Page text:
Sunday, December 9, 2012

Finishing unfinished business

It was around 2003. I had been retired for a couple of years, and I think I was still casting around for something to be obsessed by (the un-obsessed life is not worth getting out of bed in the morning for). We were keen birdwatchers in those days, as were many of our friends, but the advent of close-focusing binoculars, that allowed you to observe things a meter away with 8x magnification, was making the field observation of insects possible, and a host of new field guides to insects-through-binoculars, guides that illustrated insects as they look while alive in the field, rather than how they look pinned-out in a box, was beginning to make "insecting" as feasible as "birding." When I was a kid, it was always insects and other invertebrates I dragged home and built cages for and kept as pets. I was won-over at once by this new movement.

A birdwatching friend, Herschel Raney, was also getting into bugs, dragonflies and butterflies especially. In fact, he was leading the charge on butterflies, doing the research, contacting authorities, searching species lists in old railroad surveys, and creating an online state list of butterflies with maps of occurrence and going out in the field and finding all kinds of species no one knew were in Arkansas. His house in Conway, in the Arkansas River Valley, was amazingly well located in a nexus between the Ouachitas, the Ozarks, and the Delta. Bell Slough WMA on Lake Conway, along with the adjacent Camp Robinson, together a large area mostly developed for wildlife, and containing every imaginable kind of habitat, was his center of operations. He invited us down to Bell Slough one day to show us Diana Fritillaries, a species we had thought an almost impossible rarity, but which at Bell, he told us, was fairly common.

So he found us several Dianas, plus Cobweb Skippers and Dusted Skippers and a host of other species we had never seen before. As he was showing off his territory he was walking along and reflexively flicking a finger at everything he saw and naming it. And at one point he said "bumble bee," and I opened my mouth for the first time that day and said, "No, it's a robber fly."

Which stopped us both in our tracks. We walked back a few steps and looked at this thing closely. It was a big hairy black and yellow insect that had all the marks of a bumble bee, but on closer examination it wasn't right. Instead of biting mouth parts it had an enormous beak sticking out in front. It was one of the bumble bee-mimicking robber flies, but how did I know that? I don't know myself, but since the time I was a kid growing up in Berkeley, California, I had known what robber flies were. How did I know? Who told me? Where did I read it? I have a clear memory of when I was, oh, ten years old, sitting in the backyard, doing one of my favorite stunts to gross people out: A mosquito was on my hand and I was watching it fill up, watching its abdomen balloon out and turn pink. And then I became aware of a small robber fly (I knew at the time that's what it was) sitting on my elbow and watching the mosquito. I held my breath.  The robber fly made a high curving flight, a mortar-shell trajectory, and grabbed that mosquito and flew off with it. I was thrilled.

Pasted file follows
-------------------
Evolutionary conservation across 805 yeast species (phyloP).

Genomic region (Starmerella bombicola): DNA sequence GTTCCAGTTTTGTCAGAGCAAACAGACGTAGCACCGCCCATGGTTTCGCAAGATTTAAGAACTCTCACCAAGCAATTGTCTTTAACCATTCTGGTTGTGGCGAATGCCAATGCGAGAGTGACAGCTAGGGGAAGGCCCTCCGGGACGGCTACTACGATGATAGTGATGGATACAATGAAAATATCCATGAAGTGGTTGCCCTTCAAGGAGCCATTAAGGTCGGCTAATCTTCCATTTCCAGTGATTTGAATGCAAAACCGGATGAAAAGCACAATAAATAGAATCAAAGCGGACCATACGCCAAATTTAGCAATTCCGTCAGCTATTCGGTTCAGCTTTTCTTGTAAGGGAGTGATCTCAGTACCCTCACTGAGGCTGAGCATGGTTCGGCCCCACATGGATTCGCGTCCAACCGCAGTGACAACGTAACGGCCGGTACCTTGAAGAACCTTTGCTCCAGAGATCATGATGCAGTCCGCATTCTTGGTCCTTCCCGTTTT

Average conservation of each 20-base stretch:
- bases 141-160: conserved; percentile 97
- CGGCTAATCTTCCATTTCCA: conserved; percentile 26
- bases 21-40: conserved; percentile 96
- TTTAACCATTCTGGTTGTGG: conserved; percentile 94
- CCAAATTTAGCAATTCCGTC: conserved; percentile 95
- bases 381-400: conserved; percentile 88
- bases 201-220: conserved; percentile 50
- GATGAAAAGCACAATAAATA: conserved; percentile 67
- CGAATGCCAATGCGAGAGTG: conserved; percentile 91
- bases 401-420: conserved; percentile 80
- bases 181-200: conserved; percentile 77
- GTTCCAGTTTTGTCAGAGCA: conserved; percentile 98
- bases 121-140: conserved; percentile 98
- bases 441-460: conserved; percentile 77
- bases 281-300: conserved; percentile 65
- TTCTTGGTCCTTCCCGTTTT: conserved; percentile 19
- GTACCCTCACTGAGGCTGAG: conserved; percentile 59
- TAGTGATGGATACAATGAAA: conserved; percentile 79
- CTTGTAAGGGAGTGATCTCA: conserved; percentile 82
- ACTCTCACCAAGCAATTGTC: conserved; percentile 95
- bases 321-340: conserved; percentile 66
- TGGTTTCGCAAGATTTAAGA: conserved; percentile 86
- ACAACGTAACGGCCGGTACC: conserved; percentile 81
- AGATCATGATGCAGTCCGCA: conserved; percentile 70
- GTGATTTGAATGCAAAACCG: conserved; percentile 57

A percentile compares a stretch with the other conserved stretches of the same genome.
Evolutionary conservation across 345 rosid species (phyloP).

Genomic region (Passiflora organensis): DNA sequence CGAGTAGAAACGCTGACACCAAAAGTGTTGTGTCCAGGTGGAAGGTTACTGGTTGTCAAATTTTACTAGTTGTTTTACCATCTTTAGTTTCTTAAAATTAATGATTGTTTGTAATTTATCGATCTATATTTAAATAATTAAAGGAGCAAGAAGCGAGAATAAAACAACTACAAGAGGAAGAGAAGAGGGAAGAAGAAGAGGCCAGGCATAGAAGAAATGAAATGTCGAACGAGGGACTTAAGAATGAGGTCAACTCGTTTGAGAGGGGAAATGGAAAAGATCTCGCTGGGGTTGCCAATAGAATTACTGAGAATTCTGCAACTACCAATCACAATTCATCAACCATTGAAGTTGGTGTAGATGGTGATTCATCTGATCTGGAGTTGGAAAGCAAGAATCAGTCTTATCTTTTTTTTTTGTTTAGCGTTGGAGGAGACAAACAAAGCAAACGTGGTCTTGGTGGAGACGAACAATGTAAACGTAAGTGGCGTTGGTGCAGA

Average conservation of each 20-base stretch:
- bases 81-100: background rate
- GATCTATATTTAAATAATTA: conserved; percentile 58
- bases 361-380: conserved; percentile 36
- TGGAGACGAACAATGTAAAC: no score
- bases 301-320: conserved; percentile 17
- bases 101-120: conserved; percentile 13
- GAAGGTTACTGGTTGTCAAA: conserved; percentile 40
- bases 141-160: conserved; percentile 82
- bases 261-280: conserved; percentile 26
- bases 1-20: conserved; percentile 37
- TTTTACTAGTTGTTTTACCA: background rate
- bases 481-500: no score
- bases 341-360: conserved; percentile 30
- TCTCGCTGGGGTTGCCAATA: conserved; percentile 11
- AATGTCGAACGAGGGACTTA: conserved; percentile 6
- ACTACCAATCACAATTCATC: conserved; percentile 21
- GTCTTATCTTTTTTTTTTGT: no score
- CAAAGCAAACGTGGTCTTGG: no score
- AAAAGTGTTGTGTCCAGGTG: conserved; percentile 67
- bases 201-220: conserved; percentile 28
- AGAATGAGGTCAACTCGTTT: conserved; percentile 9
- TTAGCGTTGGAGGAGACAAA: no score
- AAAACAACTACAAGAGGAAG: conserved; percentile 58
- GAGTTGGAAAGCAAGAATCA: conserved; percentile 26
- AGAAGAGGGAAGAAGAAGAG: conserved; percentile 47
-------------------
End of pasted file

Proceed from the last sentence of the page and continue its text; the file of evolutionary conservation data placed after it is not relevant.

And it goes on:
This time Herschel and I were both thrilled to look at this large fierce hairy fly, and I think we decided right that moment to begin studying robber flies. Herschel, in his usual systematic and fearless way got on the internet and immediately contacted all the top robber fly authorities in the world, immediately getting friendly replies and offers of help and masses of material that would be the absolutely necessary basis to help us get started. Among others, he contacted Jeff Barnes, the head of the arthropod museum at the University of Arkansas in Fayetteville, who by miracle turned out to be a robber-fly specialist, and that ended up being the greatest help of all. Throughout the summer we followed our various pursuits, but it was in our minds to begin in earnest next summer. For now at least we began noticing robber flies, ones that caught their prey then hung by one arm under a bush while they fed on it, or others that sat at the end of a twig, then sallied out after prey just like flycatchers, immediately returning to their posts. And of course, the bumble bee mimics, that seemed to come in several sizes indicating that they were different species. On November 30th of that year, a time when most insect life had come to a stop, Cheryl and I were walking down a trail in Craighead Forest Park when a smallish rather skinny black fly landed on her backpack. We studied it. It was a robber fly. It was a bit beat-up looking, no doubt because it had survived so late into the year. There was certainly nothing bumble bee looking about it, but the worn and thinning black hairs on its thorax had a sheen of yellow on them. It must have been one of the bumble bee mimics, we decided, perhaps a diminutive male of the species. Wow, it had almost lived into December.